Schools belonging to the Montreal English School Board and the Scolaire de Montréal Commission will comply with the Quebec Bill 21 for the coming school year, which starts after Labor Day.
Although the previous vote said the two councils would not comply with secular rules, the EMSB voted against discussing the resolution of the ban on provincial religious symbols at a meeting on Wednesday.
According to a spokesperson at EMSB, the school board will apply the law when students return to school on September 3.
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Yesterday’s news came despite EMSB’s repeated efforts to denounce the law.
In the spring, the EMSB released a statement stating that they opposed Bill 21, “we will not implement measures in the proposed religious symbol law.”
“The Quebec government has stated its intention to propose a law to prohibit the use of religious symbols for all people in positions of authority, including teachers,” EMSB Chair Angela Mancini, said in March. “We believe in the secularity of the state while continuing to support individual rights to religious freedom.”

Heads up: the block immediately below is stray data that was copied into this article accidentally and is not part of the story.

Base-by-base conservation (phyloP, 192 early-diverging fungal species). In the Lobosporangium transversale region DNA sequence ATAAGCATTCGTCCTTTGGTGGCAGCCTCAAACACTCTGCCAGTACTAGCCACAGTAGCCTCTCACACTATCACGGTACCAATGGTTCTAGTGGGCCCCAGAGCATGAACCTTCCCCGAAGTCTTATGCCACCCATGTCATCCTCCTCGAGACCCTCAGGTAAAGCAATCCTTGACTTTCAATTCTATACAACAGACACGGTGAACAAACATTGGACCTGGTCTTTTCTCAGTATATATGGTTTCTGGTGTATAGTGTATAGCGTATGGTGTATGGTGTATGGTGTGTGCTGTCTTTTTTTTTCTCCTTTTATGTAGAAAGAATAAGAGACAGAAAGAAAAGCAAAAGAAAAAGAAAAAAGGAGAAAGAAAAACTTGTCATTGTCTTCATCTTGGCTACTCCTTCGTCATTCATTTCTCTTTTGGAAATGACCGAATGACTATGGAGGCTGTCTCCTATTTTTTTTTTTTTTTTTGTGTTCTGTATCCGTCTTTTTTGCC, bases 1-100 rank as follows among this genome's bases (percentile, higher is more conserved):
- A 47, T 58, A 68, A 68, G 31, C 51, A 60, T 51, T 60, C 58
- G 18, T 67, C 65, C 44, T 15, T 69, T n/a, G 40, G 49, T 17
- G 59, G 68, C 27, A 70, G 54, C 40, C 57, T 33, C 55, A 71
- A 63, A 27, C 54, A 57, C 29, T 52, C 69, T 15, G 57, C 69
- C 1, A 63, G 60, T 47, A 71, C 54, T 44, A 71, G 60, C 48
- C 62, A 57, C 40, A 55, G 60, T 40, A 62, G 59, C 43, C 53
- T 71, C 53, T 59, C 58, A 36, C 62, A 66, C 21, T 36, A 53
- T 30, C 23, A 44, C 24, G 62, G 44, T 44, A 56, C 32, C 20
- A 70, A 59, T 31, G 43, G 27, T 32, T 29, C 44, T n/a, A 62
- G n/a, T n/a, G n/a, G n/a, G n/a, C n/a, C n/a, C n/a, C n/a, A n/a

Last week, on par with the EMSB in France, CSDM announced it would abide by the ban on religious symbols despite efforts not to do so.
“CSDM has expressed its opposition to several aspects of Bill 21 in a report submitted to parliamentary officials studying the new law,” a French statement from CSDM said in June. “The report states that‘ due to education, democracy, and social issues that are important in the context of the bill, CSDM cannot subscribe to some elements of Bill 21. ‘”
Job posts for the Scolaire de Montréal Commission now require new teachers not to wear face masks or religious symbols while working.
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The Quebec religious neutrality law prohibits workers in the public sector from wearing religious symbols at work.
According to the EMSB, teachers who do not respect the rules of secularism may be subject to sanctions.
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